Funny books. That’s what my parents used to call comics. I’d be sitting in my room head deep into some Bronze Age goodness and inevitably one of my parents would pop their head in and say something like, “How you doing with those funny books?” or “I remember when funny books were a dime.” Now I’m admittedly making my parents sound like prototypical geezers (which they may have been), but allow me a bit of artistic license here. It was a long time ago and the geezer of it all is about all I can remember. The point is they called my cherished comics “funny” books for whatever reason and that just didn’t feel right.
Truth is, I always found my parents’ label odd because, generally speaking, what I was reading wasn’t particularly funny, witty, laugh-inducing or otherwise. In fact, to my tender young sensibilities, it was quiet the opposite. Comics were drama. Important drama. There was nothing funny about The Amazing Spider-Man facing off with both the Lizard and Stregron. Dual reptilian baddies out to defeat ol’ webhead himself? Where’s the humor in that? And there was nothing funny about the Fantastic Four and their repeated battles with Doctor Doom. We’re talking Doom here, folks. Dude was (and is still) after world domination. Again, these comics were serious business. Lives were at stake and the fate of the world was hanging in the balance. I wasn’t laughing. “Keep your dated terminology to yourselves!“ is what I would have said if my younger self were a bit more clever and better with words. Instead, I just ignored the geezers, kept my head down and continued reading my decidedly serious comics.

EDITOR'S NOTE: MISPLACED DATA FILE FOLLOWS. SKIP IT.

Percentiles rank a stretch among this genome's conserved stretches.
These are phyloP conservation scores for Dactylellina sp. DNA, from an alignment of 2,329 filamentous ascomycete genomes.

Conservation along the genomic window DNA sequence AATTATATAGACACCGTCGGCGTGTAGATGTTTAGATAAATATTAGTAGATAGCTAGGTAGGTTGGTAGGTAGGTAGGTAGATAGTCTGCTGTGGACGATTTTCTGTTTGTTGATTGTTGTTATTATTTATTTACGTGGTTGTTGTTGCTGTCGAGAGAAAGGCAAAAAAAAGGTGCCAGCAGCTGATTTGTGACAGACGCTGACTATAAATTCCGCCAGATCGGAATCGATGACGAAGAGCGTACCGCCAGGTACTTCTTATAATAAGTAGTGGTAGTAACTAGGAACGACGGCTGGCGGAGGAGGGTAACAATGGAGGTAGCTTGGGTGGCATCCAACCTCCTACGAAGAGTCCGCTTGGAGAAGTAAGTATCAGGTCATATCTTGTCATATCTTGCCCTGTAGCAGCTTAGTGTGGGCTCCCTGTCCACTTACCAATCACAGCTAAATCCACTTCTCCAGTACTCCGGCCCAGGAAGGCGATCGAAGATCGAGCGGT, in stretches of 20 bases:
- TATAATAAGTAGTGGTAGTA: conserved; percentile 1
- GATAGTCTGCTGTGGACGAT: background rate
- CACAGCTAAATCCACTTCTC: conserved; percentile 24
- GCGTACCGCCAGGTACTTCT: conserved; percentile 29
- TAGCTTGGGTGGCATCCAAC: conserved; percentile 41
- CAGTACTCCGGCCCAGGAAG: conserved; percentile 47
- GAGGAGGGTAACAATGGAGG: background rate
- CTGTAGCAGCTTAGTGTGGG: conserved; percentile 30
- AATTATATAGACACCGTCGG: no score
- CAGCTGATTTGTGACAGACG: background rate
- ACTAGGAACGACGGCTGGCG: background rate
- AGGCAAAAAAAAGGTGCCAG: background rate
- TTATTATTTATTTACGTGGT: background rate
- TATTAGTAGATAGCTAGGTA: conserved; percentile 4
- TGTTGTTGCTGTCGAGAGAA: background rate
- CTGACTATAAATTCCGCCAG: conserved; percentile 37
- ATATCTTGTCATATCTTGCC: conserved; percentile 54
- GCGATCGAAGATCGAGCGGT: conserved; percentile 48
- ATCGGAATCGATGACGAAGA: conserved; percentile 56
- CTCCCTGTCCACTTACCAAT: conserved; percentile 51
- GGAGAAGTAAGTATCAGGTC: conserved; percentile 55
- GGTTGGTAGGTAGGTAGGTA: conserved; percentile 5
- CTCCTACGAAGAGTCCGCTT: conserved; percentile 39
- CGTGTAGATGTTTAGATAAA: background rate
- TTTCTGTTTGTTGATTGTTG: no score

But the echo of the term “funny books” still rings in my mind today and I find myself thinking about the notion of comics and their ability to make us laugh. Truth is, it’s very rare to find a comic that can bring me to laughter these days. I’m a tough crowd, admittedly, but generally speaking, today’s books seem to be geared for a much darker, more serious-minded experience. I’m okay with that. I like that most of the time. The Dark Knight Returns changed everything. I get it. With obvious exceptions, comics are drama if not melodrama most of the time. They are geek-friendly soap operas without a whole lot of room for “bits” and belly laughs. And while Spider-Man still cracks wise in the heat of battle and writers still manage to sneak in the occasional inside joke into the action, the core experience of reading the typical Marvel or DC comic these days is one that is earnest, fairly serious and supremely lacking in the levity seen in what some might describe as “simpler times.” So what happened to the funny?